The Thing – Shake

ShakeIt’s well known that The Thing took their name from a composition by Don Cherry, but Shake (Trost) might suggest they were so called after the pre-Christian Scandinavian custom of collective assembly as a means to air and adjudge issues of collective concern. The eight previous trio recordings by The Thing has its own character, but Shake shakes things up and breaks things down, so that each player’s qualities are attested by collective affirmation.

You’re probably familiar by now with various other projects in which the trio’s members are key players: Mats Gustafsson in Fire! and Fire! Orchestra, in AALY Trio and recordings with Merzbow and Balázs Pándi, among many others; Paal Nilssen-Love and his Large Unit, a supreme vehicle for his own music, plus units such as Atomic and Scorch Trio, in both of which he played alongside bassist Ingebrigt Håker Flaten. It’s perhaps the collaboratively prolific Flaten whose compositions for Shake work The Thing in fresh ways.

Where Nilssen-Love excels at the conduction of free-flowing improvisation, Gustafsson’s pieces are sectional, marshalling the various forces at his disposal into oppositional or contrasting forces (witness his Hidros pieces, or those works for Fire! Orchestra). Flaten’s pieces, by contrast, highlight those forces’ interrelationships and intertexture.

“Viking Disco/Perfection” segues an update of Nilssen-Love’s “Viking”, from 2011 album Mono, into Ornette Coleman’s “Perfection”. The former amps up the original’s mix of throaty saxophonic anguish and muscular rhythm. Ingebrigt Håker Flaten prefers electric bass over acoustic contrabass, so the cut grips harder and drives more relentlessly. Gustafsson seems set on blowing himself hoarse until finding more lyrical direction in pursuit of Coleman’s “Perfection” (a relatively obscure composition, “Perfection” was given an excellent, straighter treatment by saxophonist David Murray in 1988).

“Til Jord Skal Du Bli”, the first of Flaten’s two pieces, is airily open structured but thematic, its brooding intro followed by a choppy, rough-hewn passage of minor bass/drums turbulence and an increasingly resolute final straight, for which the rhythm section fall in behind an increasingly stentorian Gustafsson.

Next up, a nod to the trio’s Garage sound with a cover of “The Nail Will Burn”, one of Robert Hampsom’s more succinct compositions for his alt-rock band Loop. This telling sticks close to the original’s lockstep pummel and riffage, Gustafsson’s direct, extra-emotive sax subbing for Hampson’s fx’d guitar. Another cover, a version of “Sigil”, centrepiece of Wyrd Visions 2006 album Half-Eaten Guitar, likewise remains true to the original’s ominous pace and mood—to precis Pitchfork’s review: “imagined Nordic music that intentionally has an ancient, dredged-up feel”—albeit Nilssen-Love’s gongs, Flaten’s double-tracked bowed and regularly walked bass, and Gustafsson’s ground-fog saxophony can’t help but amplify the menace latent in author Colin Bergh’s solo acoustic treatment.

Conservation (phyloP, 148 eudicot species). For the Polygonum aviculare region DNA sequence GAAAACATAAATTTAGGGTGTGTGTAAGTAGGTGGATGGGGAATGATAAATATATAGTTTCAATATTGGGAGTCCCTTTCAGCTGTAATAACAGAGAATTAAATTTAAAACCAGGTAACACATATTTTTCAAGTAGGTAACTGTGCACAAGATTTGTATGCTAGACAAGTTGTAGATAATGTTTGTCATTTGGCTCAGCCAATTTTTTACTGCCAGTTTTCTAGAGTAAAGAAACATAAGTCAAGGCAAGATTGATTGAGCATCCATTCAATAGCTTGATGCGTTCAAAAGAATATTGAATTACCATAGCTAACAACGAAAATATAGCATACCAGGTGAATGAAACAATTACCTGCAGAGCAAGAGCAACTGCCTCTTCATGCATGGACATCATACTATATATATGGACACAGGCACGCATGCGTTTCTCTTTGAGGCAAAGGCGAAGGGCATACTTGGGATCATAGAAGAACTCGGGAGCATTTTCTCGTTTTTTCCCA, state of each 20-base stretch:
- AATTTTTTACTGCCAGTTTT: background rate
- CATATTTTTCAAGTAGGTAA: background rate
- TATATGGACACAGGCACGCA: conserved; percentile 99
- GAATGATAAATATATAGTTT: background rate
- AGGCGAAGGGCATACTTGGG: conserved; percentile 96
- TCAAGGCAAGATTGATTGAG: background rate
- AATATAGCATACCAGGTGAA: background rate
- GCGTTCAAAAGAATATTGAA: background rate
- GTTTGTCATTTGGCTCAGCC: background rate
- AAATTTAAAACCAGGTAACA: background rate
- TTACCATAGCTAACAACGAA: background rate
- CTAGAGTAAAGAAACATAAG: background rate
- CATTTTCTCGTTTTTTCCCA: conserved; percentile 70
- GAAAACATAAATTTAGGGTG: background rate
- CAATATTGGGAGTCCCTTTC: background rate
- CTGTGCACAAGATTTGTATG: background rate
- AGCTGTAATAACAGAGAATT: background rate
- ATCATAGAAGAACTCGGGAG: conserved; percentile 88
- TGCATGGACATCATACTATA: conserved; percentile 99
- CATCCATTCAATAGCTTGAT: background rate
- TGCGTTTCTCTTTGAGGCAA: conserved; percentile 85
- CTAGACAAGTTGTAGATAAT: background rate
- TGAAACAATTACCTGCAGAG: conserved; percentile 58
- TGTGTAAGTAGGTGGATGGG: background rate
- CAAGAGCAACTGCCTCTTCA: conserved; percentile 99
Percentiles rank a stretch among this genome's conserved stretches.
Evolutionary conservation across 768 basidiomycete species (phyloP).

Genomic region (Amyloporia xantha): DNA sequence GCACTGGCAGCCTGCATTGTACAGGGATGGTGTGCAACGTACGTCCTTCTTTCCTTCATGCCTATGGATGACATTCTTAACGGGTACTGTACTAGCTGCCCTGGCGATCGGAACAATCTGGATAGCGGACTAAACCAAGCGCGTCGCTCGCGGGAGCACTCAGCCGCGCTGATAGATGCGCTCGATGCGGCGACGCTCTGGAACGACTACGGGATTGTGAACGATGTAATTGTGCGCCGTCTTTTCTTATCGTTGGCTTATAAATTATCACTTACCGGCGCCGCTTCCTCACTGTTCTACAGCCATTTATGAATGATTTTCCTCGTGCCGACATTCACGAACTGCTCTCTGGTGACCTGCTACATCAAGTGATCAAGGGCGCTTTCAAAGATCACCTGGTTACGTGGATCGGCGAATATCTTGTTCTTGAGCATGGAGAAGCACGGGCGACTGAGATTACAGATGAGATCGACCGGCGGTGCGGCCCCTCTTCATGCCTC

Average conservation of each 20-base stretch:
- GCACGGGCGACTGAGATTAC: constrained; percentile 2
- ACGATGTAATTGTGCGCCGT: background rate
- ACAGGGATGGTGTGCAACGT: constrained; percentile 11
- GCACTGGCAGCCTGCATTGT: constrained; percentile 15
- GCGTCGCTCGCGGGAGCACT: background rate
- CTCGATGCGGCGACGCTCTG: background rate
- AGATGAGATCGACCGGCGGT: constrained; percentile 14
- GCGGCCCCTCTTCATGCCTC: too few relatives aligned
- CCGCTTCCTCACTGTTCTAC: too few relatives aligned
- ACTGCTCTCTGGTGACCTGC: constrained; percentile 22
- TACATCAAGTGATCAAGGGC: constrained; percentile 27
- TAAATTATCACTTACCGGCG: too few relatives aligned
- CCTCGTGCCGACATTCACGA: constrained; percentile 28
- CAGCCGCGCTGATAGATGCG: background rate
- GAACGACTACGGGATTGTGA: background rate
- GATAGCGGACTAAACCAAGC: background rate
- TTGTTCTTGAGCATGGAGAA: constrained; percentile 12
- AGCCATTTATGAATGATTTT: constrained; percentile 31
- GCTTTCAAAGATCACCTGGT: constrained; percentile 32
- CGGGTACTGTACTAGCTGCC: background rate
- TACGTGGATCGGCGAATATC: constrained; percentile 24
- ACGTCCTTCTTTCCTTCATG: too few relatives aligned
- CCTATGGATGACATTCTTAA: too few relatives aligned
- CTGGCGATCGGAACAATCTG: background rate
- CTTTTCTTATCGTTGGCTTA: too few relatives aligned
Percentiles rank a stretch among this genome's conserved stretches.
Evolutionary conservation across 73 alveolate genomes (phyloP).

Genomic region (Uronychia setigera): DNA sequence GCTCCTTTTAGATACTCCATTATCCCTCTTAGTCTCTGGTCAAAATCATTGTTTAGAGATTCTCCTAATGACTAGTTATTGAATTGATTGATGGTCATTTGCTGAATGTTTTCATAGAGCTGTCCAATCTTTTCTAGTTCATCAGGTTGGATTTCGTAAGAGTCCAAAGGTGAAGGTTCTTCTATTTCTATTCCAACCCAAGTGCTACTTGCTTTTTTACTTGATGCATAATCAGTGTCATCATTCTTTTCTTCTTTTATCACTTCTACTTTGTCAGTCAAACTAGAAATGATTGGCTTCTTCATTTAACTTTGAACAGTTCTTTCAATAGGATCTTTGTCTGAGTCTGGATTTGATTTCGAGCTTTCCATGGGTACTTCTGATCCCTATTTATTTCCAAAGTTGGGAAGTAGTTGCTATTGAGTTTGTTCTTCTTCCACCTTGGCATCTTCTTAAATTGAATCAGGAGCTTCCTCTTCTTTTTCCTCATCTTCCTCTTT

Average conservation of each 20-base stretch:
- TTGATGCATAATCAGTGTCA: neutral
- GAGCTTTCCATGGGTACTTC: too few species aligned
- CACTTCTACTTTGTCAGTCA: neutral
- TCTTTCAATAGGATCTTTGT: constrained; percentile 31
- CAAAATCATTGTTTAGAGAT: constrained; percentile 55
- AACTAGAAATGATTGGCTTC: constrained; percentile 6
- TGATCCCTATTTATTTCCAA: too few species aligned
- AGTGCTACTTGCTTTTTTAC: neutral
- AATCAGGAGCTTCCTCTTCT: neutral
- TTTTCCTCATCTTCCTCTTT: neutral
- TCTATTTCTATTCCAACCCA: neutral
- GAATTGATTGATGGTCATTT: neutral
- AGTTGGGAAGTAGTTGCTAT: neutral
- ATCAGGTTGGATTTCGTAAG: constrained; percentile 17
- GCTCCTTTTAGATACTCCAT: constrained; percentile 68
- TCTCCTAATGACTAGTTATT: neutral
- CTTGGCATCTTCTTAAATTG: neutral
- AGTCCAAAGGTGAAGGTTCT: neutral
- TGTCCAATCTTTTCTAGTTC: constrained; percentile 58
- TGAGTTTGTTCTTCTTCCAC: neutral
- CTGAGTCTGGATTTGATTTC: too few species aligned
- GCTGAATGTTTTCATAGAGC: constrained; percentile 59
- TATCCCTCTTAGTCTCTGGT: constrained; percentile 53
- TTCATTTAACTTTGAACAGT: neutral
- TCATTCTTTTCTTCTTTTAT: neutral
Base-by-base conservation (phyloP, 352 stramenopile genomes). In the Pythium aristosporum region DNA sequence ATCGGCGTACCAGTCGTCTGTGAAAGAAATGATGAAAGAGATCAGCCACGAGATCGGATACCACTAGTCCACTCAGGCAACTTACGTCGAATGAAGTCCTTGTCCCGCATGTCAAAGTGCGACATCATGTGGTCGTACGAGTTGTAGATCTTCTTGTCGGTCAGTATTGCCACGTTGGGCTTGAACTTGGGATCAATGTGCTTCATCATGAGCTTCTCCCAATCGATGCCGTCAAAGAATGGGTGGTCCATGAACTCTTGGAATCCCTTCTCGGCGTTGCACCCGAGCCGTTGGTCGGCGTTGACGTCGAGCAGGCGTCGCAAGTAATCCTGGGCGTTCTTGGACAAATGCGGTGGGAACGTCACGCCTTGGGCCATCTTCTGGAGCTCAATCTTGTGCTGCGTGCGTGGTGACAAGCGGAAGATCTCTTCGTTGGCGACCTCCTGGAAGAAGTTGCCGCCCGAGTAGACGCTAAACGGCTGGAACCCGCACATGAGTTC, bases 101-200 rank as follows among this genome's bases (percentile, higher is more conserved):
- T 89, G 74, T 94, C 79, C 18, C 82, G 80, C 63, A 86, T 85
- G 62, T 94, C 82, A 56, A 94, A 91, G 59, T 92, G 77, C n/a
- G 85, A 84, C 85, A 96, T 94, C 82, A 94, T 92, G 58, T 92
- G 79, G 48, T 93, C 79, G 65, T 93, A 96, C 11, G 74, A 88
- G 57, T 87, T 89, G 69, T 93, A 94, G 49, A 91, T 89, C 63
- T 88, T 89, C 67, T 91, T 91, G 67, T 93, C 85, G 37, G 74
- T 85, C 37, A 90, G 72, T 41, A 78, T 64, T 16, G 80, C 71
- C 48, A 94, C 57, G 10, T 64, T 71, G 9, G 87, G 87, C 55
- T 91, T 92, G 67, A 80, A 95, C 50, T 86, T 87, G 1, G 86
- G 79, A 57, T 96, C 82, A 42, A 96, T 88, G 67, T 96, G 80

Both “Sigil” and Gustafsson’s “Aim” sound more like Fire! music than previous Thing albums, which aimed for a concentration of something more Brotzmannian. “Aim” is Shake‘s centrepiece, its longest track at 13:15, and the only one to feature guest musicians. Gustafsson’s tenor holds the line while Goran Kajfes on cornet and Anna Högberg on alto sax play more freely, testing and goading the core trio’s driving, ever constricting impetus. The percussion carries the main weight while Flaten’s bass lines splinter, frizzling dangerously, but everyone pulls together, recalibrating for a gradual draw-down, tension transmuted into composure and filigree lyricism.

Nilssen-Love’s “Bota Fogo” is closer to the live Thing sound: Nilssen-Love’s freewheeling power grounded on Flaten’s rock solid insistency while Gustafsson’s sax smelts garage rock sonics in New Thing fire. The rhythm section knit and flex, allowing Gustafsson to nuance his soloing according to the moment’s dynamic niceties.

The album ends with a second Flaten composition, “Fra Jord Er Du Kommet”, which is unhurried and uncluttered, sinewy contrabass subtly but firmly connecting Nilssen-Love’s opening solo on gongs and brushed metals to Gustafsson’s ruminant outro.

That’s all for the CD, but vinyl and Bandcamp digital editions have four short extras: “First Shake” (01:54), “Second Shake” (01:41), “Third Shake” (01:42), “Round About Lapa” (03:18).

The Thing’s music always conveys full-blooded collective intent and tenacity, but Shake also opens things up a bit, unknitting what was previously knotted, trading just a fraction of that ferocious potency for stylistic variation and distinctive track-by-track ideation. Smart move.

Mats Gustafsson tenor & baritone saxophones; Ingebrigt Håker Flaten double & electric basses; Paal Nilssen-Love drums & percussion + (“Aim” only): Goran Kajfes cornet; Anna Högberg alto saxophone.

Related Posts
The Thing and Thurston Moore – Live.
Neneh Cherry and The Thing – The Cherry Thing.
Paal Nilssen-Love Large Unit – Erta Ale.
Mats Gustafsson, Dieb13, Martin Siewert Fake the Facts – Soundtrack.

Buy Shake via Substance.

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